I like to approach the task of comparing credit cards from two angles. There are characteristics that I consider to be core to the card, the “meat and potatoes,” if you will. Then there are characteristics that are more ancillary or fleeting, the “icing.” (Please ignore the gross meatball sundae  idea that results when you put icing on meat and potatoes) Finally, there are those characteristics that are irrelevant to you.
When you go to compare cards, it’s important that you also make those same distinctions.
Interest Rate APY
I almost never look at this characteristics because I don’t carry a balance but it should be the first number you look at if you do carry a balance. You need to review the terms & conditions of the card and read what the various interest rates are. For me, this falls into the “don’t care” pile but if you carry a balance, this should be the most important aspect about a card. That’s why you need to make your own distinctions about characteristics.
No one likes to think about fees but we all know they matter. I avoid annual fees whenever possible and I’ve never had a personal credit card with a fee. Unfortunately for many travel cards, this is unavoidable as those programs almost always institute a fee. You should be able to get the fee waived in the first year, that’s almost a standard offer, but they get you in that second year.
I’d also check late payment and other fees on the card, for those (hopefully) rare times you do miss a payment. If you travel a lot, consider getting a card with low or no foreign transaction fee .
If you’re getting a reward card, carefully review the cashback program. I’m less a fan of the ones where there are rotating categories but sometimes that’s on top of a core set of categories. Either way, compare the reward program with your normal spending and see if you’ll come out ahead. If the program rewards you in points, check the catalog to see if it contains items you’ll actually want. Cash is always king but points are OK if you can convert them favorably.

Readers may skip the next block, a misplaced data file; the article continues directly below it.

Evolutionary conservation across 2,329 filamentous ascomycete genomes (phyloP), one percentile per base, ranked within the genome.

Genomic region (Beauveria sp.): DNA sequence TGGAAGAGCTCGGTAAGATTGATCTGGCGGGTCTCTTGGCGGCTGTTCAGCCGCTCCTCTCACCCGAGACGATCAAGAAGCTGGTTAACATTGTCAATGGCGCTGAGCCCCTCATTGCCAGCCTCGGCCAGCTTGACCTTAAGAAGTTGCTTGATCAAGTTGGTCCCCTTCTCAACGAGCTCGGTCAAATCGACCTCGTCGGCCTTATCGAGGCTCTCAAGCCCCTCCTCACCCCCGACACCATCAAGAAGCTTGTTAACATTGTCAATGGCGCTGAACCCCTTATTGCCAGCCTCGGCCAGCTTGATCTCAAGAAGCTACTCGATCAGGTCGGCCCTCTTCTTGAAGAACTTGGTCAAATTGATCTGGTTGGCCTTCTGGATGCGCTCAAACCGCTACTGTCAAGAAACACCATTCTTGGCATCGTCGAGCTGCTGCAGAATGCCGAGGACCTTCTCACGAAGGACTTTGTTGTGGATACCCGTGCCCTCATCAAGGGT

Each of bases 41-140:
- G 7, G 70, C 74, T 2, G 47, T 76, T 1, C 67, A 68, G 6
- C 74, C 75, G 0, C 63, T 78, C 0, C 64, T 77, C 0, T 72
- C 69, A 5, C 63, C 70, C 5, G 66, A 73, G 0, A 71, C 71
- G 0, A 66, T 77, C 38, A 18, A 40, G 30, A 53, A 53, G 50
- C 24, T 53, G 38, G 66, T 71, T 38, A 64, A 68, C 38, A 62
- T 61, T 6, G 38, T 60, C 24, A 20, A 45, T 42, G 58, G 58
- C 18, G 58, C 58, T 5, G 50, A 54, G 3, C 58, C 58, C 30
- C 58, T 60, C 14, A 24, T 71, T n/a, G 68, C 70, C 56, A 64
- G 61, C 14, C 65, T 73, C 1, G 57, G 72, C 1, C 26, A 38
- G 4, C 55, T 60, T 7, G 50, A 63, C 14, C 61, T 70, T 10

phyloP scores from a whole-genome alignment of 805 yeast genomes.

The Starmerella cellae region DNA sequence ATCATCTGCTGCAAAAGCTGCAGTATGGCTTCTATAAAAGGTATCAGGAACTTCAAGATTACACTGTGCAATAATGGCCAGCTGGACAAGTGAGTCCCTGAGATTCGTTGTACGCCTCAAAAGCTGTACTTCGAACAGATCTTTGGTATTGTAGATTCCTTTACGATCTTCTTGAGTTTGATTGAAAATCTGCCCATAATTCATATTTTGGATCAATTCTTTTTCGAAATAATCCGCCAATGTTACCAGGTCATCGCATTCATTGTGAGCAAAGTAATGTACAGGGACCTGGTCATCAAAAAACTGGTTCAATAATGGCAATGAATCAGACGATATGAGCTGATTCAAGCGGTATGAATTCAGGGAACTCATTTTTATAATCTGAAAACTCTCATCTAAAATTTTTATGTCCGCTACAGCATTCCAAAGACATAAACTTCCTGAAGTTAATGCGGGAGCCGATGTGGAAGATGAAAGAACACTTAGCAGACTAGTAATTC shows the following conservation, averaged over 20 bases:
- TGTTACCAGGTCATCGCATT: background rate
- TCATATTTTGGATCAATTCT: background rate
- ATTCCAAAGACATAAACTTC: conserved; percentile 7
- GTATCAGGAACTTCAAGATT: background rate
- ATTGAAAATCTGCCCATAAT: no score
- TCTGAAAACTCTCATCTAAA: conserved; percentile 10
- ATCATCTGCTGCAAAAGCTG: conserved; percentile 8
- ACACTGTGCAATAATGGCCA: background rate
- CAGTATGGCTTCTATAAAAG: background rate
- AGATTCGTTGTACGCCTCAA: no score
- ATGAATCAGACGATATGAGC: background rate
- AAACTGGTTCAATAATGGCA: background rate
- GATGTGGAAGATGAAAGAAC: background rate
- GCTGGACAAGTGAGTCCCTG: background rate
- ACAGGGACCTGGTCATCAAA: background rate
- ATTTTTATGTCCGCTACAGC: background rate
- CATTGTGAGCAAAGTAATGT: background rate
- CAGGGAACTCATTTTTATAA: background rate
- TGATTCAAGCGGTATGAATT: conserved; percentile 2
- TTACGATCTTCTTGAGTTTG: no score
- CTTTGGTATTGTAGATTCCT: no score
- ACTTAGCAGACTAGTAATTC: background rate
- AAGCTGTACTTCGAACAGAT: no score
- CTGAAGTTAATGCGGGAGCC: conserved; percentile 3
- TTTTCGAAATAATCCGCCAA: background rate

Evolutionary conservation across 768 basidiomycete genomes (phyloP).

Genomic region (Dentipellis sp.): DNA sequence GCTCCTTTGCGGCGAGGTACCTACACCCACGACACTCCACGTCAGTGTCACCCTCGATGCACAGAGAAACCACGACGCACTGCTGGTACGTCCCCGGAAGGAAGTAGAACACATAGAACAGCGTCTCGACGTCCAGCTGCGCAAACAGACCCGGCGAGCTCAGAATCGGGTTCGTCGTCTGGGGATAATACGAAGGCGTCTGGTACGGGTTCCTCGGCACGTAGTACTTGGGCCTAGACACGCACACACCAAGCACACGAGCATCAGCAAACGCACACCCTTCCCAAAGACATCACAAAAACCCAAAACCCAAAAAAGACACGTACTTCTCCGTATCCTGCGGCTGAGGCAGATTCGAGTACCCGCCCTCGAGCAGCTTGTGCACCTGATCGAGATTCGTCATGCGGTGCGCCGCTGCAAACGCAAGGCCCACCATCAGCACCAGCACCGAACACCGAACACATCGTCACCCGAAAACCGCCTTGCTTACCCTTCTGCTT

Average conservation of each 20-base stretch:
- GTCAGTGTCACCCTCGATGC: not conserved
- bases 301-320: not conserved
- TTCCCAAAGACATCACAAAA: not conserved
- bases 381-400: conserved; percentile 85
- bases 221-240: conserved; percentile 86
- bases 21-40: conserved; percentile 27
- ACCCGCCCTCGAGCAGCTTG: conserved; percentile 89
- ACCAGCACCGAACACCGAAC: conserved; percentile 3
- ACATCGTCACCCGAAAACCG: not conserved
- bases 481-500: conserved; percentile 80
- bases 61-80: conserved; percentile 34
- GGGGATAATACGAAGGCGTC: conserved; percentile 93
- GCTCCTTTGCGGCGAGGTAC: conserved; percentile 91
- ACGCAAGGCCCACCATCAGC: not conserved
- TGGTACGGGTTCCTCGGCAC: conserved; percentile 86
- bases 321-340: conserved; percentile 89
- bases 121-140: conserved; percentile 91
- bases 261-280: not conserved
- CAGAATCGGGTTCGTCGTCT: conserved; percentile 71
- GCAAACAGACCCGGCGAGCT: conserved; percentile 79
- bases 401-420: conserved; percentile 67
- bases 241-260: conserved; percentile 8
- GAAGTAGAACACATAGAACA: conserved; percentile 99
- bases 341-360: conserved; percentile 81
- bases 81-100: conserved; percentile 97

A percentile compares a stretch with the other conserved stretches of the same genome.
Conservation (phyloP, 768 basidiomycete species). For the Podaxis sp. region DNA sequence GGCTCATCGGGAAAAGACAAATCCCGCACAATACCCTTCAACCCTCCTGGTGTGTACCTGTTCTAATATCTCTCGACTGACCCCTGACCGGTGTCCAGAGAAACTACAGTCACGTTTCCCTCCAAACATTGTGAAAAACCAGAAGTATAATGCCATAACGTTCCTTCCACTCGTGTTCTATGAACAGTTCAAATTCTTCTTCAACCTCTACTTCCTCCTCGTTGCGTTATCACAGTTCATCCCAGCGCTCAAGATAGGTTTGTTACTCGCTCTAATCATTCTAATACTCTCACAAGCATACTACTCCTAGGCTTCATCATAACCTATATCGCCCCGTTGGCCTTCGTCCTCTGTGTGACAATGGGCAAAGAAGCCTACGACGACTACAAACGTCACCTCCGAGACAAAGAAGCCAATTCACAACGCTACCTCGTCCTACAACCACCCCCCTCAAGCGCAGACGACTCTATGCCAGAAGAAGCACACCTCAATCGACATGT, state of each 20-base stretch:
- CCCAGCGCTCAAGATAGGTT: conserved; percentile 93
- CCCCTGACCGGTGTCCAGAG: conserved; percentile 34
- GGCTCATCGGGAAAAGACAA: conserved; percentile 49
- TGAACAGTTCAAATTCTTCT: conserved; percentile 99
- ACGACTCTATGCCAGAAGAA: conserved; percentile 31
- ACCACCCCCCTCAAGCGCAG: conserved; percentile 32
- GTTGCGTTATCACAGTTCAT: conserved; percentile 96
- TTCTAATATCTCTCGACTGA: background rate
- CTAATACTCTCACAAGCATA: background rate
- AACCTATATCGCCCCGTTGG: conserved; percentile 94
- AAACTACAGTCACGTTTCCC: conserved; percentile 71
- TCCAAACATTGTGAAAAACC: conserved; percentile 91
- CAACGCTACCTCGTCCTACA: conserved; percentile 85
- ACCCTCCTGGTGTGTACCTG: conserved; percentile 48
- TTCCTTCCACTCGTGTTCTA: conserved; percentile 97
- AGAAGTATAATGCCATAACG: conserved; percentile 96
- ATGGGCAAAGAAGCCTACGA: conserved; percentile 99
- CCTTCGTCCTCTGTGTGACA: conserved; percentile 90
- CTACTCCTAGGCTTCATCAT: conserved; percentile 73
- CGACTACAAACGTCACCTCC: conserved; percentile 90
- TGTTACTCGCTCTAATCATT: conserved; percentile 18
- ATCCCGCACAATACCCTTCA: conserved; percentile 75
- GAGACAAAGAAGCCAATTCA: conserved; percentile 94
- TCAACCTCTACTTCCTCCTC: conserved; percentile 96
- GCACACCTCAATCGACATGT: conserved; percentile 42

Promotional offers should almost always be considered icing. If all other things are equal, the one with some new account holder promotion should win out. There are a lot of “$200 in cashback after you spend $1000” promotions (or some variant of that) out there but after the promotion is paid out, only the card is left. I would also put 0% balance transfers  and 0% on purchases  into this promotional offer camp, though their promotion lasts a little longer than the “cashback after you spend XYZ” lot.
Those are just a handful of the things I look at when comparing credit cards, something I don’t do very often. I haven’t had a new credit card since opening an American Express TrueEarnings Costco card  about five years ago. Once you find a couple you like, there’s really very little incentive to switch.
(Photo: sovietmole )